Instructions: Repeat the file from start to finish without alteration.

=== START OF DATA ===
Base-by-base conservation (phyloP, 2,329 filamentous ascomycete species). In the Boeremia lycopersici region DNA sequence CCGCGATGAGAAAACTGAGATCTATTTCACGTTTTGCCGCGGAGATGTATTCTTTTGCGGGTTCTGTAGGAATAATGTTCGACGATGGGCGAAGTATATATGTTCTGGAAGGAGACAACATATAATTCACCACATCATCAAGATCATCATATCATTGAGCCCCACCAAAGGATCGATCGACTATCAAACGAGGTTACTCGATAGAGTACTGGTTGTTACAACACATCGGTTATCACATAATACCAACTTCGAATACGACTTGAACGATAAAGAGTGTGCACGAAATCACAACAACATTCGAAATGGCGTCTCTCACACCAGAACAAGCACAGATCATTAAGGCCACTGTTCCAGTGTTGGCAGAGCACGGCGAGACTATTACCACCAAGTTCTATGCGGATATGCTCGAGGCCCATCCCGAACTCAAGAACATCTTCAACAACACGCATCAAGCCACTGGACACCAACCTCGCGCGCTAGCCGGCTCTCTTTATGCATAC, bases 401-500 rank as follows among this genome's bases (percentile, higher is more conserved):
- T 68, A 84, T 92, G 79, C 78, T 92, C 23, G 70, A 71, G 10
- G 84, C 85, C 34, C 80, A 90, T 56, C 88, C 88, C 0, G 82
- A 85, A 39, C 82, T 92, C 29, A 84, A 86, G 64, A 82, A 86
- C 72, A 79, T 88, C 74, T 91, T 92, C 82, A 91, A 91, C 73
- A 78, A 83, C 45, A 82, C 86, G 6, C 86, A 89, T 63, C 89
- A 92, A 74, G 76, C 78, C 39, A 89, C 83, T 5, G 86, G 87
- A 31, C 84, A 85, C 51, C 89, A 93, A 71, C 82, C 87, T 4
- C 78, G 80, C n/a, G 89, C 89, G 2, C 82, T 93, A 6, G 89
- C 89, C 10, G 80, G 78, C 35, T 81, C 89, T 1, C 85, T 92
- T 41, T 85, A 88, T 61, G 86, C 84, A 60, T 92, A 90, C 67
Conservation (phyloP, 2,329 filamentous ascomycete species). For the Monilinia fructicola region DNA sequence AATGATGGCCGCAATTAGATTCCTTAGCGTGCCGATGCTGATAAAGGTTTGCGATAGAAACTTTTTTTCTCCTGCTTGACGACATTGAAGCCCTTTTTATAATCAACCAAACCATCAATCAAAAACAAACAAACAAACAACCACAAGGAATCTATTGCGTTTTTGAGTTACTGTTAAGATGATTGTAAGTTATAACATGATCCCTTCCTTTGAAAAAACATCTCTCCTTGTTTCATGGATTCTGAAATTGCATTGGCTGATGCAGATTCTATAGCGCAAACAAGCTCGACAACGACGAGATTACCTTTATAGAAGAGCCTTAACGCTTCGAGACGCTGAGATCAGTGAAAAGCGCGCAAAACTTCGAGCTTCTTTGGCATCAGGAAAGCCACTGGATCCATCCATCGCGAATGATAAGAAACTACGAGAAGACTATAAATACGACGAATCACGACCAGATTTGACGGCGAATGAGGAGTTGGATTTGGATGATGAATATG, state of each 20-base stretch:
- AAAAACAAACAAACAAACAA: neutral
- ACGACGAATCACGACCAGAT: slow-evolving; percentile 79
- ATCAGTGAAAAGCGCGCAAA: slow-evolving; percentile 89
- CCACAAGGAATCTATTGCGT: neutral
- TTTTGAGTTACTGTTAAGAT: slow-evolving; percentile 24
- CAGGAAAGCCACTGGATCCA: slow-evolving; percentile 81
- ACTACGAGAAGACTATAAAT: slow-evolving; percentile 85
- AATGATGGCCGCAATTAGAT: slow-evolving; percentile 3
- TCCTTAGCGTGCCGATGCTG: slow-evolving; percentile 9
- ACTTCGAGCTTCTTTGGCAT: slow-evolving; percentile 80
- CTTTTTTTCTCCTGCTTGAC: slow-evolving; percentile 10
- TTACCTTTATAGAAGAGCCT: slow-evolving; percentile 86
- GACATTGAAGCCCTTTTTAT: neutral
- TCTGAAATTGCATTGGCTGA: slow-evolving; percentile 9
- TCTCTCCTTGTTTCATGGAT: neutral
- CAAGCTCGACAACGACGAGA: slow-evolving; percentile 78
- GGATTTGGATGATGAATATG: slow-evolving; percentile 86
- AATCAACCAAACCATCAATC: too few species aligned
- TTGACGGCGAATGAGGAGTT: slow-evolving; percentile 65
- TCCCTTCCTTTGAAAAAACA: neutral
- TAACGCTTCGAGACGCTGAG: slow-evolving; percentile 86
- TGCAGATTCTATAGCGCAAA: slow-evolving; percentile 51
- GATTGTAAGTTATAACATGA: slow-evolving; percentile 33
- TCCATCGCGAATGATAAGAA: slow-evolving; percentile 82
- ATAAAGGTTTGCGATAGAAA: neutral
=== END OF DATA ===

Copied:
Base-by-base conservation (phyloP, 2,329 filamentous ascomycete species). In the Boeremia lycopersici region DNA sequence CCGCGATGAGAAAACTGAGATCTATTTCACGTTTTGCCGCGGAGATGTATTCTTTTGCGGGTTCTGTAGGAATAATGTTCGACGATGGGCGAAGTATATATGTTCTGGAAGGAGACAACATATAATTCACCACATCATCAAGATCATCATATCATTGAGCCCCACCAAAGGATCGATCGACTATCAAACGAGGTTACTCGATAGAGTACTGGTTGTTACAACACATCGGTTATCACATAATACCAACTTCGAATACGACTTGAACGATAAAGAGTGTGCACGAAATCACAACAACATTCGAAATGGCGTCTCTCACACCAGAACAAGCACAGATCATTAAGGCCACTGTTCCAGTGTTGGCAGAGCACGGCGAGACTATTACCACCAAGTTCTATGCGGATATGCTCGAGGCCCATCCCGAACTCAAGAACATCTTCAACAACACGCATCAAGCCACTGGACACCAACCTCGCGCGCTAGCCGGCTCTCTTTATGCATAC, bases 401-500 rank as follows among this genome's bases (percentile, higher is more conserved):
- T 68, A 84, T 92, G 79, C 78, T 92, C 23, G 70, A 71, G 10
- G 84, C 85, C 34, C 80, A 90, T 56, C 88, C 88, C 0, G 82
- A 85, A 39, C 82, T 92, C 29, A 84, A 86, G 64, A 82, A 86
- C 72, A 79, T 88, C 74, T 91, T 92, C 82, A 91, A 91, C 73
- A 78, A 83, C 45, A 82, C 86, G 6, C 86, A 89, T 63, C 89
- A 92, A 74, G 76, C 78, C 39, A 89, C 83, T 5, G 86, G 87
- A 31, C 84, A 85, C 51, C 89, A 93, A 71, C 82, C 87, T 4
- C 78, G 80, C n/a, G 89, C 89, G 2, C 82, T 93, A 6, G 89
- C 89, C 10, G 80, G 78, C 35, T 81, C 89, T 1, C 85, T 92
- T 41, T 85, A 88, T 61, G 86, C 84, A 60, T 92, A 90, C 67
Conservation (phyloP, 2,329 filamentous ascomycete species). For the Monilinia fructicola region DNA sequence AATGATGGCCGCAATTAGATTCCTTAGCGTGCCGATGCTGATAAAGGTTTGCGATAGAAACTTTTTTTCTCCTGCTTGACGACATTGAAGCCCTTTTTATAATCAACCAAACCATCAATCAAAAACAAACAAACAAACAACCACAAGGAATCTATTGCGTTTTTGAGTTACTGTTAAGATGATTGTAAGTTATAACATGATCCCTTCCTTTGAAAAAACATCTCTCCTTGTTTCATGGATTCTGAAATTGCATTGGCTGATGCAGATTCTATAGCGCAAACAAGCTCGACAACGACGAGATTACCTTTATAGAAGAGCCTTAACGCTTCGAGACGCTGAGATCAGTGAAAAGCGCGCAAAACTTCGAGCTTCTTTGGCATCAGGAAAGCCACTGGATCCATCCATCGCGAATGATAAGAAACTACGAGAAGACTATAAATACGACGAATCACGACCAGATTTGACGGCGAATGAGGAGTTGGATTTGGATGATGAATATG, state of each 20-base stretch:
- AAAAACAAACAAACAAACAA: neutral
- ACGACGAATCACGACCAGAT: slow-evolving; percentile 79
- ATCAGTGAAAAGCGCGCAAA: slow-evolving; percentile 89
- CCACAAGGAATCTATTGCGT: neutral
- TTTTGAGTTACTGTTAAGAT: slow-evolving; percentile 24
- CAGGAAAGCCACTGGATCCA: slow-evolving; percentile 81
- ACTACGAGAAGACTATAAAT: slow-evolving; percentile 85
- AATGATGGCCGCAATTAGAT: slow-evolving; percentile 3
- TCCTTAGCGTGCCGATGCTG: slow-evolving; percentile 9
- ACTTCGAGCTTCTTTGGCAT: slow-evolving; percentile 80
- CTTTTTTTCTCCTGCTTGAC: slow-evolving; percentile 10
- TTACCTTTATAGAAGAGCCT: slow-evolving; percentile 86
- GACATTGAAGCCCTTTTTAT: neutral
- TCTGAAATTGCATTGGCTGA: slow-evolving; percentile 9
- TCTCTCCTTGTTTCATGGAT: neutral
- CAAGCTCGACAACGACGAGA: slow-evolving; percentile 78
- GGATTTGGATGATGAATATG: slow-evolving; percentile 86
- AATCAACCAAACCATCAATC: too few species aligned
- TTGACGGCGAATGAGGAGTT: slow-evolving; percentile 65
- TCCCTTCCTTTGAAAAAACA: neutral
- TAACGCTTCGAGACGCTGAG: slow-evolving; percentile 86
- TGCAGATTCTATAGCGCAAA: slow-evolving; percentile 51
- GATTGTAAGTTATAACATGA: slow-evolving; percentile 33
- TCCATCGCGAATGATAAGAA: slow-evolving; percentile 82
- ATAAAGGTTTGCGATAGAAA: neutral